Principle of operation:
  • Transformers operate on the principle of induction as shown in below figure. When the magnetic field of a conductor that carries a current (the primary coil) moves across another conductor (the secondary coil), a voltage is produced in the second conductor by induction.
  • Transformers can "step-up" or "step-down" voltage, depending on the ratio of primary to secondary coils. Step-up means that the output voltage (secondary) is higher than the input. Step-down means the output voltage is less than the input voltage.
Method of classifications:
Transformers are identified with symbols according to their function as per the above figure and are classified according to:
  1. Method of cooling
  2. Number of phases
  3. Purpose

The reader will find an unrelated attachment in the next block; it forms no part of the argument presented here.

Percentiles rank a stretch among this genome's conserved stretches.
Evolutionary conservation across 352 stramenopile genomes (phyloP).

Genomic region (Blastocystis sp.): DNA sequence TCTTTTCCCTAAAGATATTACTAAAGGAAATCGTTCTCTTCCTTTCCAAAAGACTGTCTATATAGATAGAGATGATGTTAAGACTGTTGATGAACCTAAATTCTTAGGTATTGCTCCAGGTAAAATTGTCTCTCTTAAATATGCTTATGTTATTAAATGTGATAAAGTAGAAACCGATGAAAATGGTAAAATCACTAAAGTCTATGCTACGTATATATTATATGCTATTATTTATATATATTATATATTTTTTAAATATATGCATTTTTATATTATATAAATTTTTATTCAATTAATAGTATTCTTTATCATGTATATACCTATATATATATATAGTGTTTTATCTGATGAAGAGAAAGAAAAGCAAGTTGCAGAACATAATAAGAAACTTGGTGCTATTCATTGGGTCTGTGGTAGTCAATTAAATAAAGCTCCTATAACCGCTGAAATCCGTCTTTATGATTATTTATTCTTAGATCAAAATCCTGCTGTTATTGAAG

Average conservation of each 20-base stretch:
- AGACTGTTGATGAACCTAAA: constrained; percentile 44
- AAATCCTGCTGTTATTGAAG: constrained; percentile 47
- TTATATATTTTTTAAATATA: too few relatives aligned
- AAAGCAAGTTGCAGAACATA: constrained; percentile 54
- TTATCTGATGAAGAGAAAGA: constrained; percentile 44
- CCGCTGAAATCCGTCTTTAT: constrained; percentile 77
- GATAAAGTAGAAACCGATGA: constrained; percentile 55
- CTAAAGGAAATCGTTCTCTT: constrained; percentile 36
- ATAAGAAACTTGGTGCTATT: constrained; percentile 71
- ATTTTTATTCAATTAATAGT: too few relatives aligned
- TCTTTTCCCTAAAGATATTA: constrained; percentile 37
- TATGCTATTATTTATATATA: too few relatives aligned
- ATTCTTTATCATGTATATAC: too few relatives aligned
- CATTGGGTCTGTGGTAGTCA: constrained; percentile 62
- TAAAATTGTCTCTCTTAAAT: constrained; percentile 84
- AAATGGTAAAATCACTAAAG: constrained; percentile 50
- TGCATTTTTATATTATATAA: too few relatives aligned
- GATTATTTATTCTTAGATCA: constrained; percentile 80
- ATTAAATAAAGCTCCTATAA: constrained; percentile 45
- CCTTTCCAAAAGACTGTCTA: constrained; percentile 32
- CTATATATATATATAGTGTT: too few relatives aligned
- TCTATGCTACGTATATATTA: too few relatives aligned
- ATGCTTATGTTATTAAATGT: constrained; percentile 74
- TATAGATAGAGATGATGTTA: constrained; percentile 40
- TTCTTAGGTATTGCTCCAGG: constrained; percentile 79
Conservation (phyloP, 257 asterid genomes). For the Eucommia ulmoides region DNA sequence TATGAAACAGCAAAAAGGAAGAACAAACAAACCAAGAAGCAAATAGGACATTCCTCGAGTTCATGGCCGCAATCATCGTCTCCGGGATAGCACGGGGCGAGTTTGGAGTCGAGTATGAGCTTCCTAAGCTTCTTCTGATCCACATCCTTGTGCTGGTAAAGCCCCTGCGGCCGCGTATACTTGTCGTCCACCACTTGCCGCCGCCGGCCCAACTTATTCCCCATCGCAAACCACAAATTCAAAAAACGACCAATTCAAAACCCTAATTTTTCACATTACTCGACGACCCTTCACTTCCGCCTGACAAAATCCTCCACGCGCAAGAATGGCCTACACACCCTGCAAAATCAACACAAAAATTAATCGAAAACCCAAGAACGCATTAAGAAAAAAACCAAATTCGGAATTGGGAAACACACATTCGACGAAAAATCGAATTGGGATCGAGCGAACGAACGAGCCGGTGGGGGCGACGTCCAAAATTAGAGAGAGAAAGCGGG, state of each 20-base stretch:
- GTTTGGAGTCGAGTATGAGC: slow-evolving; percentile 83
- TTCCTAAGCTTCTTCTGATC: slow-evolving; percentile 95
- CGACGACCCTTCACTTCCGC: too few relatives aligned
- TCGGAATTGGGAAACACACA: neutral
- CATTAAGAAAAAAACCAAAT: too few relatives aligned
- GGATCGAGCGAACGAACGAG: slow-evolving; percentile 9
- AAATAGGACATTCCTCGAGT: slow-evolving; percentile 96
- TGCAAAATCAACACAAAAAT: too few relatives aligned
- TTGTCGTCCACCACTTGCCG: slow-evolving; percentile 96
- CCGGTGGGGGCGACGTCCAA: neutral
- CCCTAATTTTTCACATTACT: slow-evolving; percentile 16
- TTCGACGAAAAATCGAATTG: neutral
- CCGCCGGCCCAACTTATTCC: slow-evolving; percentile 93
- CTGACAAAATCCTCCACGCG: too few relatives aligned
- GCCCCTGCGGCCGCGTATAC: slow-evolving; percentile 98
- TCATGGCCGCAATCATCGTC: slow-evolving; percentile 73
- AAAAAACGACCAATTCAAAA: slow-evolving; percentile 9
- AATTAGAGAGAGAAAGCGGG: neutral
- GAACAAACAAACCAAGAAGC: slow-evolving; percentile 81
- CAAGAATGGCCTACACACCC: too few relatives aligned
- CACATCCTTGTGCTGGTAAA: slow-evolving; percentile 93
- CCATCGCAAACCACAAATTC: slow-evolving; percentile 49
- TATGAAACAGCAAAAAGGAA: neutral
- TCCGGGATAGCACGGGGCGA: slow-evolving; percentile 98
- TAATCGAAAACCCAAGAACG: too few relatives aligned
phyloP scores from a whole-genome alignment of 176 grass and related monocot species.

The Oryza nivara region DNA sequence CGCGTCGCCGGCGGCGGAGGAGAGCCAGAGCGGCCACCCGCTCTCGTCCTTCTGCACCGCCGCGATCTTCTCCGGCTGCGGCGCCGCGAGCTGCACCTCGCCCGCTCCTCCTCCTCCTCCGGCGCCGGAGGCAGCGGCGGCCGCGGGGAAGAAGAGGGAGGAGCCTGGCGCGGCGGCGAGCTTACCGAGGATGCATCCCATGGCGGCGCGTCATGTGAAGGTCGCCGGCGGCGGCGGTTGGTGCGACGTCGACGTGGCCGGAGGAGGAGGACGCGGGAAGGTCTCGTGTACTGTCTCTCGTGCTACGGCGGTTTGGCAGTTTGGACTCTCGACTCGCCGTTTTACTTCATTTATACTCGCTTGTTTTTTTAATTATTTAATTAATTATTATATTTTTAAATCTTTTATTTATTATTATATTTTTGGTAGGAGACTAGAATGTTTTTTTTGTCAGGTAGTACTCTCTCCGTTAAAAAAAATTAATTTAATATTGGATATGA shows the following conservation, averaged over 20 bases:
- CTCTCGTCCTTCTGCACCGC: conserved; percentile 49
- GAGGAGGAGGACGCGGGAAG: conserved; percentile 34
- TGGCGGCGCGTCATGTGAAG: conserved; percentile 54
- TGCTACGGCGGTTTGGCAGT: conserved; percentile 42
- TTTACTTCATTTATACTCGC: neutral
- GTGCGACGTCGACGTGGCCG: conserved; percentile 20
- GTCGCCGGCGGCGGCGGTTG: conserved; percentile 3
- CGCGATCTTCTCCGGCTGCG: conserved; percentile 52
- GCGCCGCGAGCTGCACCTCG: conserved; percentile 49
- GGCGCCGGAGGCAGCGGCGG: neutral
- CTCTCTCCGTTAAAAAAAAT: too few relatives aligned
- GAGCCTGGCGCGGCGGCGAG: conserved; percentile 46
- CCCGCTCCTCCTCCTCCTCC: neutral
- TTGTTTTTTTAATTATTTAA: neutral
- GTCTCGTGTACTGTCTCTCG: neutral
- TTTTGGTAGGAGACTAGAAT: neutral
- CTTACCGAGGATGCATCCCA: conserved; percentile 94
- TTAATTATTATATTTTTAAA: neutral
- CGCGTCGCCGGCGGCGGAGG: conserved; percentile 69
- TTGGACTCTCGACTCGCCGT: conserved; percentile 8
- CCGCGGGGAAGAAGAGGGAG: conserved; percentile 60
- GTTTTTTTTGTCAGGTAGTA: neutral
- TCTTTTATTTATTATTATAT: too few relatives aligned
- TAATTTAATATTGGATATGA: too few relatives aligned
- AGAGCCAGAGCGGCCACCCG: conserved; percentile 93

4. Insulation between windings
  5. Method of mounting
  6. Service
For more information about transformer construction, classifications and types, please review our course “EP-3: Electrical Procurement – Transformers Course
Where the following topics were/will be explained:
  • Transformer design,
  • Transformer types,
  • Transformer components,
  • K-factor Transformer,
  • Transformer accessories,
  • Transformer paralleling,
  • Transformer protection,
  • Transformer ratings,
  • Transformer nameplate data,
  • Transformer testing,
  • Transformer troubleshooting,
  • Transformer dictionary.
Power Transformer Data
For each power transformer symbol that appears on a one-line diagram, the following information is printed next to the symbol:
  • A note that distinguishes whether the single transformer symbol represents a bank of three single-phase transformers, a three-phase transformer, or a single-phase transformer,
  • The kVA ratings with corresponding designations of cooling class,
  • The primary and secondary voltage ratings,
  • The percent impedance,
  • A winding polarity diagram.
On the below Figure, the following information is noted: